The Unreachable Student:

Written by Ramy Mahmoud, Five Epiphanies for Reaching the Unreachable Student, his honest and humble approach to students’ needs gets about as authentic as one can be:

He’s not mad at me.

I honestly could not begin to list the multiple, highly disrespectful acts this learner has directed towards me in the few months we’ve known each other. He’s insulted the way I look, the way I dress, and even my family who’s pictures are on my desk. He’s screamed obscenities, called me names, and constantly walked away as I was trying to talk to him. In my early years, these actions would have absolutely crushed me. I would have either reacted by kicking him out of my class or breaking down in tears. I would have asked myself, “What did I do to deserve this?”

But I know that none of these outbursts are truly directed towards me. I simply represent every adult that has ever failed him in the past. His frustrations are simply a manifestation of everything he cannot control. The hand that he’s been so unfairly dealt brings with it a level of stress and frustration that, again, I cannot relate to. The need for confrontation has little to nothing to do with his opinion of me, but instead is a biological necessity to relieve the pressure that’s been building within the depths of his soul. As an adult who holds him to a certain level of standards, I place myself directly in the line of fire to this barrage every single day.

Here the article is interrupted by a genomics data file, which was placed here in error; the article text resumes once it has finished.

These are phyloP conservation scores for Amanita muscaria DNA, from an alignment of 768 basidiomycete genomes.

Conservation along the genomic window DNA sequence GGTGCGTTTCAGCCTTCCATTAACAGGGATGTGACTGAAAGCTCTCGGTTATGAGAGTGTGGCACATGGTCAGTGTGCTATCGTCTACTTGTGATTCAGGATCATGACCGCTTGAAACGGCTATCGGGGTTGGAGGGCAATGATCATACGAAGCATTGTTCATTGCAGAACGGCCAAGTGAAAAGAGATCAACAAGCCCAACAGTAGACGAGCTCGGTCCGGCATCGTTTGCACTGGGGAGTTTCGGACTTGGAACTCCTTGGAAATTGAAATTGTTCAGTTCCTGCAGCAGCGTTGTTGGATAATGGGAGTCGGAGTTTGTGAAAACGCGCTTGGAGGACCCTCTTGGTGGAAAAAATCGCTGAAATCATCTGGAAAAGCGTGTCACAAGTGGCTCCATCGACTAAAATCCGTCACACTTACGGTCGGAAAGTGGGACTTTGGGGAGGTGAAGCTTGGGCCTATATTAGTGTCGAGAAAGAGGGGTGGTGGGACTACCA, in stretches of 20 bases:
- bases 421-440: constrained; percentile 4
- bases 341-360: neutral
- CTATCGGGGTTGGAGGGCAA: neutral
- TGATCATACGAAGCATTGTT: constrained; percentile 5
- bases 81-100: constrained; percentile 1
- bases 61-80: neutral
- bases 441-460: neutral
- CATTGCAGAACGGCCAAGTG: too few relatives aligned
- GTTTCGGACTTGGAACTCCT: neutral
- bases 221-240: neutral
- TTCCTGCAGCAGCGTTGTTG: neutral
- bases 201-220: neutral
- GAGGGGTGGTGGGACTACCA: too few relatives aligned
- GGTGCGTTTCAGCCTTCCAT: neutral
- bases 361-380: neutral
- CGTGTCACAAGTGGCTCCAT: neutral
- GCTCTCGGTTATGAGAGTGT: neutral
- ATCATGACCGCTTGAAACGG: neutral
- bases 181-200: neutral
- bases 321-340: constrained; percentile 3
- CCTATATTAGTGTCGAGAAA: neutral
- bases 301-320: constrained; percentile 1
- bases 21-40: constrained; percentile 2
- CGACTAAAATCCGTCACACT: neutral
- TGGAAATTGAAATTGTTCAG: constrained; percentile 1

So, I’ve learned to forgive and forget. Depending on the severity of the outburst, whether it’s directed towards me or another student, or whether it places anyone’s safety in jeopardy, I’ve responded accordingly with required disciplinary measures. But, when I see him again, I treat him as if the incident didn’t happen. I make sure he understands that his past will never define him in my eyes- even the very recent past.

https://www.edutopia.org/discussion/5-epiphanies-reaching-unreachable-learner

Brains, silly.

Most of our students have emotional trauma of one sort or another: it’s not to be dismissed, but nor is it to become fetishized.